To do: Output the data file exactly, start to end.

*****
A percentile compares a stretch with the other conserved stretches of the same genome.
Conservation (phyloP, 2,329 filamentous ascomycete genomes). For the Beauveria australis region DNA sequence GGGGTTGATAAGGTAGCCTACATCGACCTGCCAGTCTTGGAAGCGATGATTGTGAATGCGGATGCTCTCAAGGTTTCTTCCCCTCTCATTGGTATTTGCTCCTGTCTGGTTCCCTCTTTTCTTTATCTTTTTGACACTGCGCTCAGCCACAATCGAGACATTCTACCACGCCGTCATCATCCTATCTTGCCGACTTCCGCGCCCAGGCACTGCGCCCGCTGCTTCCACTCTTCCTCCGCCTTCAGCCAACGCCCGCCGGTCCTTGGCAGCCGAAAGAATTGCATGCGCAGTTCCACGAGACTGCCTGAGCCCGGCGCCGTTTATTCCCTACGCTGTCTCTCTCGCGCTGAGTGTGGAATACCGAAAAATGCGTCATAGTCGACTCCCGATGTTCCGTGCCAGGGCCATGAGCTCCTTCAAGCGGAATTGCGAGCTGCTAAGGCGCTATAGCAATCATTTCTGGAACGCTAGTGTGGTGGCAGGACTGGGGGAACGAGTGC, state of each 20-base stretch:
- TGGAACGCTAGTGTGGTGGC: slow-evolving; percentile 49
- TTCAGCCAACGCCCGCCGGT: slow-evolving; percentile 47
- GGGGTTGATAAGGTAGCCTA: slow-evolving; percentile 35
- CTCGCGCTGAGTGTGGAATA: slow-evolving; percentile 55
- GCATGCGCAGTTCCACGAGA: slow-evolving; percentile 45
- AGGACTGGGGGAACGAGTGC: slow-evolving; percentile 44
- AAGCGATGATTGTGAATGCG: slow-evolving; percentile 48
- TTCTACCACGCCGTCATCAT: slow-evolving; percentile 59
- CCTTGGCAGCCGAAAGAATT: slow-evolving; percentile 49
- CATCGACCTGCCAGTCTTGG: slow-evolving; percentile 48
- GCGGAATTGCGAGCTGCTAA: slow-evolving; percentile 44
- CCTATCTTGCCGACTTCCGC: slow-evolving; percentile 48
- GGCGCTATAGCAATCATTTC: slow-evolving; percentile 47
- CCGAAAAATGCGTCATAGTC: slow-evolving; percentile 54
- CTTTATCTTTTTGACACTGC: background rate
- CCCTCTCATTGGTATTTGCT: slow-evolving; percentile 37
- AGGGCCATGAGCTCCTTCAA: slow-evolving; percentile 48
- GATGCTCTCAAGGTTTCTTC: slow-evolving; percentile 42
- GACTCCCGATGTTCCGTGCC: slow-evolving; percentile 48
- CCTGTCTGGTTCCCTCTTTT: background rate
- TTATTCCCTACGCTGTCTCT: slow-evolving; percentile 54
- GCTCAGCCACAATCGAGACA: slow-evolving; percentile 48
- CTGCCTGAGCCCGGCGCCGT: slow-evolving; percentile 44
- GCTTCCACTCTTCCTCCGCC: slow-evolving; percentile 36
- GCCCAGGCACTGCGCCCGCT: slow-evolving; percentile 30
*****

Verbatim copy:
A percentile compares a stretch with the other conserved stretches of the same genome.
Conservation (phyloP, 2,329 filamentous ascomycete genomes). For the Beauveria australis region DNA sequence GGGGTTGATAAGGTAGCCTACATCGACCTGCCAGTCTTGGAAGCGATGATTGTGAATGCGGATGCTCTCAAGGTTTCTTCCCCTCTCATTGGTATTTGCTCCTGTCTGGTTCCCTCTTTTCTTTATCTTTTTGACACTGCGCTCAGCCACAATCGAGACATTCTACCACGCCGTCATCATCCTATCTTGCCGACTTCCGCGCCCAGGCACTGCGCCCGCTGCTTCCACTCTTCCTCCGCCTTCAGCCAACGCCCGCCGGTCCTTGGCAGCCGAAAGAATTGCATGCGCAGTTCCACGAGACTGCCTGAGCCCGGCGCCGTTTATTCCCTACGCTGTCTCTCTCGCGCTGAGTGTGGAATACCGAAAAATGCGTCATAGTCGACTCCCGATGTTCCGTGCCAGGGCCATGAGCTCCTTCAAGCGGAATTGCGAGCTGCTAAGGCGCTATAGCAATCATTTCTGGAACGCTAGTGTGGTGGCAGGACTGGGGGAACGAGTGC, state of each 20-base stretch:
- TGGAACGCTAGTGTGGTGGC: slow-evolving; percentile 49
- TTCAGCCAACGCCCGCCGGT: slow-evolving; percentile 47
- GGGGTTGATAAGGTAGCCTA: slow-evolving; percentile 35
- CTCGCGCTGAGTGTGGAATA: slow-evolving; percentile 55
- GCATGCGCAGTTCCACGAGA: slow-evolving; percentile 45
- AGGACTGGGGGAACGAGTGC: slow-evolving; percentile 44
- AAGCGATGATTGTGAATGCG: slow-evolving; percentile 48
- TTCTACCACGCCGTCATCAT: slow-evolving; percentile 59
- CCTTGGCAGCCGAAAGAATT: slow-evolving; percentile 49
- CATCGACCTGCCAGTCTTGG: slow-evolving; percentile 48
- GCGGAATTGCGAGCTGCTAA: slow-evolving; percentile 44
- CCTATCTTGCCGACTTCCGC: slow-evolving; percentile 48
- GGCGCTATAGCAATCATTTC: slow-evolving; percentile 47
- CCGAAAAATGCGTCATAGTC: slow-evolving; percentile 54
- CTTTATCTTTTTGACACTGC: background rate
- CCCTCTCATTGGTATTTGCT: slow-evolving; percentile 37
- AGGGCCATGAGCTCCTTCAA: slow-evolving; percentile 48
- GATGCTCTCAAGGTTTCTTC: slow-evolving; percentile 42
- GACTCCCGATGTTCCGTGCC: slow-evolving; percentile 48
- CCTGTCTGGTTCCCTCTTTT: background rate
- TTATTCCCTACGCTGTCTCT: slow-evolving; percentile 54
- GCTCAGCCACAATCGAGACA: slow-evolving; percentile 48
- CTGCCTGAGCCCGGCGCCGT: slow-evolving; percentile 44
- GCTTCCACTCTTCCTCCGCC: slow-evolving; percentile 36
- GCCCAGGCACTGCGCCCGCT: slow-evolving; percentile 30